Brazil on rough road to reform
Political tit-for-tat will encumber already contentious negotiations
by Gustavo Rangel in New York
Mon 18 Mar 2019
Last month the Brazilian government presented its 'New Social Security' proposal to Congress. The government says the reforms are necessary to spark economic growth, though critics argue the new system would put excessive strain on the poor.
In an attempt to broaden popular support for the proposal, a key focus of the draft is to reduce the privileges of special regimes, such as those enjoyed by public sector workers, approximating them to the less generous regime available to private sector workers. The adoption of progressive rates, which would allow low-wage earners to contribute slightly less than they do now while demanding more from higher earners, could also brighten of the government's communication strategy. But, despite some of the appealing rhetoric, the reform remains a tough sell.
The proposal's guiding principle is to delay retirement by introducing stricter criteria, including a minimum age of 62 for women and 65 for men, and higher minimum years of contribution into the system. Retirement rules for special regimes for teachers, police, rural workers and the elderly poor would become stricter. The transition into the new regime would last until 2033.
The administration estimates this would generate Brl1.2tn in savings in the first 10 years, not including potential savings in states and municipalities. Ultimately, 75% of the savings would come from changes to the private sector regime, with federal workers and the military covering the remaining 25%.
The local consensus is that the proposal is ambitious enough to accommodate moderate watering-down by law-makers. But, if Brazil's budget spending cap is kept in place, any dilution would have to be compensated later by alternative budget-tightening measures.
The most critical takeaway from the new Congress's first legislative votes in mid-February, involving the creation of US-style consumer credit bureaus, is that the opposition is not large enough to block the government's legislative goals. That being said, Congress rejected an executive decree issued by President Jair Bolsonaro's administration, indicating that congressional support cannot be taken for granted.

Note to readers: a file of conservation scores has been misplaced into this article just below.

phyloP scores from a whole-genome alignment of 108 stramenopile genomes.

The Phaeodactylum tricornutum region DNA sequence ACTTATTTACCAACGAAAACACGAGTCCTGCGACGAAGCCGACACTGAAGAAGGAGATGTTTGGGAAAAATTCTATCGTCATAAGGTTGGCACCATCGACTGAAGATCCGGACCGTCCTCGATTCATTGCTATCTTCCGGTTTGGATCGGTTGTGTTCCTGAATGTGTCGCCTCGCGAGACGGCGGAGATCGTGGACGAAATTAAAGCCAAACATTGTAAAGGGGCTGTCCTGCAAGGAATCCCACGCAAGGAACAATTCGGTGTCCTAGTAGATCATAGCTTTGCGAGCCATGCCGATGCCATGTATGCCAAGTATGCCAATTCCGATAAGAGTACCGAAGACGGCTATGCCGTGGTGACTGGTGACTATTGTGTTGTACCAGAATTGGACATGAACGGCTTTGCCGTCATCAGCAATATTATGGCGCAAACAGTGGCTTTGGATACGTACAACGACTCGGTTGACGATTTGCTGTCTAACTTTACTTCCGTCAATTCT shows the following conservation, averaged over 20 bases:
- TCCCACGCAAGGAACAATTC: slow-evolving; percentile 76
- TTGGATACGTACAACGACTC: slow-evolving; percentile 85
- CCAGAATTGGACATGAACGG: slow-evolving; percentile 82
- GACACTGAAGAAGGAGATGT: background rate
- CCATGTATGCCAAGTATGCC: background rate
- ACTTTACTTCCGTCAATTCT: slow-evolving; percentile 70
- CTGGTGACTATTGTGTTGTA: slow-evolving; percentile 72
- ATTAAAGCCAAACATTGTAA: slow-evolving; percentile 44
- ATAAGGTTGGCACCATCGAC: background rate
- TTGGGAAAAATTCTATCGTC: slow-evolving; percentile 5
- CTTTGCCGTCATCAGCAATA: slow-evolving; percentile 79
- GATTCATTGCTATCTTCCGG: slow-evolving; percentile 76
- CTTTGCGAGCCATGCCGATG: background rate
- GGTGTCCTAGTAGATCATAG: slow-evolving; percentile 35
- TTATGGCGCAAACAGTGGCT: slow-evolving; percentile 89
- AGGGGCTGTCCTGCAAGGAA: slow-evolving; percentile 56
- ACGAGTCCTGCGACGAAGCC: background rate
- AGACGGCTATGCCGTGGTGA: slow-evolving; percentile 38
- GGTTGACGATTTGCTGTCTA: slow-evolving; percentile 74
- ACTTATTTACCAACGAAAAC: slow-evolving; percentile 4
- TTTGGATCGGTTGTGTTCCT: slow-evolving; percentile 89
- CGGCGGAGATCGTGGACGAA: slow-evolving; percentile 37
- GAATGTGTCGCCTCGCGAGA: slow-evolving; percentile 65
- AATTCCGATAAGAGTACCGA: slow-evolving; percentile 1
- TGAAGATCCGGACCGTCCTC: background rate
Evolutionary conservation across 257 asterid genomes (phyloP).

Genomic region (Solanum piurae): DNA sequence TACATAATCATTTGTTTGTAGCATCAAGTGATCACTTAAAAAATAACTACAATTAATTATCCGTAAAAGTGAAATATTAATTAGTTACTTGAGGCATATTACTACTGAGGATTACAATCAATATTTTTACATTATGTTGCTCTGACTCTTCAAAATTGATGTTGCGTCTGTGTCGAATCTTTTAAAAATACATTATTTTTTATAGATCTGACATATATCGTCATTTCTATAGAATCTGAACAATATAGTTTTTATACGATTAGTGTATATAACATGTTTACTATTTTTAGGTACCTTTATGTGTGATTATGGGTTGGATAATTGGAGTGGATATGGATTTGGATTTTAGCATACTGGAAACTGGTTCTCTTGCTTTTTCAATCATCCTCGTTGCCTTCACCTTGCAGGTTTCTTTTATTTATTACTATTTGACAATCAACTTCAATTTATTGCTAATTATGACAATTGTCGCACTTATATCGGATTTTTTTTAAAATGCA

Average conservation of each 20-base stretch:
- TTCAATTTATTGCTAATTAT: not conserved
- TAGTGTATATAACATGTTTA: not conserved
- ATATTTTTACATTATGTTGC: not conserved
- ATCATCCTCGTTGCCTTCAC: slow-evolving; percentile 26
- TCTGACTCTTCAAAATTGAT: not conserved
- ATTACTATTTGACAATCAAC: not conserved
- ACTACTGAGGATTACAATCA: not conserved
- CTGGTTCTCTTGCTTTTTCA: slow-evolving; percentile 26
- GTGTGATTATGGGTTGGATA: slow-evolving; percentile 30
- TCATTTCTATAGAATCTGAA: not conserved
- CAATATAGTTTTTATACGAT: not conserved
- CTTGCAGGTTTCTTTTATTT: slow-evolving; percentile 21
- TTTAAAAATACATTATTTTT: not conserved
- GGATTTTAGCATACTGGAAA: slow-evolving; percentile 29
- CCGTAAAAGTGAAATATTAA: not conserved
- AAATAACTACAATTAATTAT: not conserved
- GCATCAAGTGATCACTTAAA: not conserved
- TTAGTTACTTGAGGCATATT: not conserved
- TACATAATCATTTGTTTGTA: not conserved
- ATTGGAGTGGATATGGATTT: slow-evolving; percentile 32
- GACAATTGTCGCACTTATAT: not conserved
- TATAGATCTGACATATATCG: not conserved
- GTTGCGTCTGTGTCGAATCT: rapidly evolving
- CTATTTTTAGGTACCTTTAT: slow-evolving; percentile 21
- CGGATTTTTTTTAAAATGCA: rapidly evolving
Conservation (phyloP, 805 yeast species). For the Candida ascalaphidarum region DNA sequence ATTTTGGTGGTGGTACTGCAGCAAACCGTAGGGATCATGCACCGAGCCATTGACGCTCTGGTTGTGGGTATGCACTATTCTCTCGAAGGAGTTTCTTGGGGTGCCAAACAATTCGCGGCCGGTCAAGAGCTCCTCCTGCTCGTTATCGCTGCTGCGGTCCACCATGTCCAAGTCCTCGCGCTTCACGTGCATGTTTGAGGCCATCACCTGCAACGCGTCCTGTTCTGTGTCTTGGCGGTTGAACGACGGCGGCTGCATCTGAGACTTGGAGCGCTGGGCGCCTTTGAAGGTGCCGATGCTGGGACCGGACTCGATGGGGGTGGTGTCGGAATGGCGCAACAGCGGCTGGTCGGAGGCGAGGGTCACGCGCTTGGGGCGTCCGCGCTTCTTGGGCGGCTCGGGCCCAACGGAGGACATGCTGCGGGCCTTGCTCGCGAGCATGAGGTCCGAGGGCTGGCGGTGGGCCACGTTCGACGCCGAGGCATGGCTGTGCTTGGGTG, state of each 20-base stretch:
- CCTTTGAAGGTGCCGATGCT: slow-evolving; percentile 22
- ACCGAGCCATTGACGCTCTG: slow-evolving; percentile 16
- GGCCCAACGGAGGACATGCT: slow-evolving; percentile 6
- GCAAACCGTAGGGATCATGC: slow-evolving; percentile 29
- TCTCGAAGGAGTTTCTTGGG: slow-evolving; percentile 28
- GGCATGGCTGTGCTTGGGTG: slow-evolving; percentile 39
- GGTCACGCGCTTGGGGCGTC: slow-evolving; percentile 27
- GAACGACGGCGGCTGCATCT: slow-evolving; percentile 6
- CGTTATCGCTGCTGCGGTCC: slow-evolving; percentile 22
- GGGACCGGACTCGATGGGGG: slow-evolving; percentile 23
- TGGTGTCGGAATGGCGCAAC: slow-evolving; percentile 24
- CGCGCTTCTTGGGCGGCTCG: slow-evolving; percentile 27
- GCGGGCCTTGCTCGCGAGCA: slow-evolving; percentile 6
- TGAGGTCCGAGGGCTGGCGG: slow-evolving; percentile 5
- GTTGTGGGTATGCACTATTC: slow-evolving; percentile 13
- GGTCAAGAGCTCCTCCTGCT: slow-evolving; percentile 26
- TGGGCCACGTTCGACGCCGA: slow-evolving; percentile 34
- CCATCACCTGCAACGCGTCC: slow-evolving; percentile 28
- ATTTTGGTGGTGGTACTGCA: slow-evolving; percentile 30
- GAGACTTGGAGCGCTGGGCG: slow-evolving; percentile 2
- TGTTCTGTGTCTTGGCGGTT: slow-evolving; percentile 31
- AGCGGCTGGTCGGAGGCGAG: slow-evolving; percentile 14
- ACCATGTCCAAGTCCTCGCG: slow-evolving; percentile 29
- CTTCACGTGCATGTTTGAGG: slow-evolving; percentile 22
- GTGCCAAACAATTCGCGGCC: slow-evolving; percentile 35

The votes indicated that the qualified 60% majority needed for approval of the social security reform is achievable. But it will depend on savvy political negotiations with law-makers, whose support will have to be won.
Bolsonaro is resisting negotiations with congressional leaders on the basis of the traditional tit-for-tat that has long prevailed in Brasília, as illustrated by the large presence of non-politicians (military men and technocrats) in cabinet and in the leadership of state-owned enterprises and regulatory agencies. This suggests the legislative approval process may follow a less certain path. The consensus in Brasília is that politicians still expect to exchange congressional support for some control of the budget, either indirectly through the appointment of allies to (second- or third-tier) executive positions, or directly through outright budget allocations.
Law-makers and the government are expected to hold more intense negotiations in the coming weeks. But with the biggest prizes, such as first-tier executive positions as heads of ministries, already awarded, and the fact that tight fiscal constraints impede much leniency on budget allocation, it is unclear how much Bolsonaro must 'give back' in exchange for votes, complicating the future of negotiations.
Law-makers are demanding, as a pre-condition to begin the reform debate, that the government submits its separate proposal for the special retirement regime enjoyed by the military. This will follow a separate approval process in Congress, but is seen as politically crucial, to add legitimacy to the reform.
Government leaders are aiming to conclude proceedings in the Chamber of Deputies (the lower house of Congress) before the mid-year recess that starts in mid-July. In my view, late-August appears to be a more realistic timeframe for final approval in the Chamber. Once approved by the lower house, the reform must be approved by the Senate, which could take another three to four months.
Overall, despite optimistic assessments from government leaders about the support for the reform and its timeframe for approval, I remain sceptical that the debate process will be smooth. The reform will eventually be accepted, but investor sentiment towards its probable approval should fluctuate, adding volatility to local assets in the coming months.
Gustavo Rangel is Chief Economist for Latin America at ING Global Markets. This is an abridged version of an article that first appeared on ING THINK.
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